A few weeks ago a client needed some help configuring a MFP on their home office network. The printer was working but they needed assistance using the scan feature. To make a short story shorter, the process for using the scanner on this printer was cumbersome and annoying. It involved three separate applications and a trip to the actual device to press an arbitrary key combination that finally initiated the scanning process. The client returned the device the next day.
It’s 2010 and we are all still waiting for the prophecies of the paperless office to come true. In the meantime it’s essential that you have a printer (or more realistically a multi-function device) that will not only satisfy your needs but also be easy to setup and use. When making any purchasing decision the most important question you need to ask yourself is: “Why do I need this?” If you answer yourself honestly, you will have an easier time figuring out exactly what you need.
Choosing a printer certainly isn’t the most important decision you’ll make regarding your IT assets but you certainly don’t want to add something to your life that results in more frustration than utility. A printer is a mundane device and the way to know you’ve made a good decision is if you never think about it again once it’s all setup (except for replacing ink or toner of course). So let’s look at the basics.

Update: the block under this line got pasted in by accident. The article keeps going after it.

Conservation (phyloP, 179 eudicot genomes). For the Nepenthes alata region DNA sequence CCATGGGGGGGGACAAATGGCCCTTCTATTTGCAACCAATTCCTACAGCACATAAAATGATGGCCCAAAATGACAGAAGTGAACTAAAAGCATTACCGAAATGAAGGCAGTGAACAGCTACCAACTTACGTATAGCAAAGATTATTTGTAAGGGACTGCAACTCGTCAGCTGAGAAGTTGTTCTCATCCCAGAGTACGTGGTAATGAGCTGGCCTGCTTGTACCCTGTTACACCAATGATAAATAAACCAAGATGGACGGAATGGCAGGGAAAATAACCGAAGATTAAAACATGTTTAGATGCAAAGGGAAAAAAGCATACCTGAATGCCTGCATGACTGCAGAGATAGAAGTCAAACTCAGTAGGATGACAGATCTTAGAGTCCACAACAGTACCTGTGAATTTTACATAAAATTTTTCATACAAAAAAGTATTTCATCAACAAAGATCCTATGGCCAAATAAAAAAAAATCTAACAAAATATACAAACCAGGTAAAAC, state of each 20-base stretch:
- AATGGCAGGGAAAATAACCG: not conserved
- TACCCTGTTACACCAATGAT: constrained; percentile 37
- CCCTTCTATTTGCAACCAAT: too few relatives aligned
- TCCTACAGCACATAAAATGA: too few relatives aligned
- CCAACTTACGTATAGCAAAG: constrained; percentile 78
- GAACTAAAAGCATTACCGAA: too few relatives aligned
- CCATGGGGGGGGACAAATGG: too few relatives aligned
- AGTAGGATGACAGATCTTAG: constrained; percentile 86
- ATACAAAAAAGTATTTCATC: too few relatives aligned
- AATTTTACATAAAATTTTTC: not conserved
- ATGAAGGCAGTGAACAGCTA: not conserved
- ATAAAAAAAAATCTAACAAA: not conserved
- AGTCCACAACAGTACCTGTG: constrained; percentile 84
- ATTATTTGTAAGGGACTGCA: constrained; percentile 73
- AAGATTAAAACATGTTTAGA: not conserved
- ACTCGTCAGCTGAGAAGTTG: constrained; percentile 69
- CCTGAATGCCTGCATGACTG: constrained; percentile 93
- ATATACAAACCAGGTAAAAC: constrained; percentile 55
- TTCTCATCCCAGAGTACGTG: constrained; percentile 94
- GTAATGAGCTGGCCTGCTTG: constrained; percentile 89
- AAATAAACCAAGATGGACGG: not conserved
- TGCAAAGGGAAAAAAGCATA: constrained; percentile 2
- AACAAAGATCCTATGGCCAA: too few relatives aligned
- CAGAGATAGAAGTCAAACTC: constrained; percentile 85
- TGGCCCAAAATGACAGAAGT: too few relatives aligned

Unless you have very specific printing needs your small office or home office will reap the most benefit from a well equipped multi-function printer (MFP), that will allow you to print, copy, scan and fax. That being said, I will focus on some things you need to look out for when choosing on a MFP. Printers fall into two main categories; inkjet or laser. The biggest choice will be determining whether a laser or an inkjet based printer is right for you. Laser printers are known for their crisp text, high volume and speed while inkjet printers tend to be better suited for high quality photo printing and lower costs for color printing.
Remember when choosing a printer that the cost of ink or toner will greatly affect the total cost of ownership for your device over its lifetime. Most inkjet printers will allow you to replace only the individual color ink cartridges you need, when you need to.
Here’s a list of specifications you want to pay attention to when choosing a MFP:
In addition, to these basics be sure to look out for these features:
For the most part, you want to have little interaction with the printer itself, except when copying, faxing or scanning a document. It’s important therefore that these interactions are as painless and seamless as possible. All printers are not created equal and the software that comes with your printer will have a very big impact on your experience so make sure it’s easy to use. Your IT consultant will also probably have some good recommendations for you so that you don’t end up with the kind of printer our client had.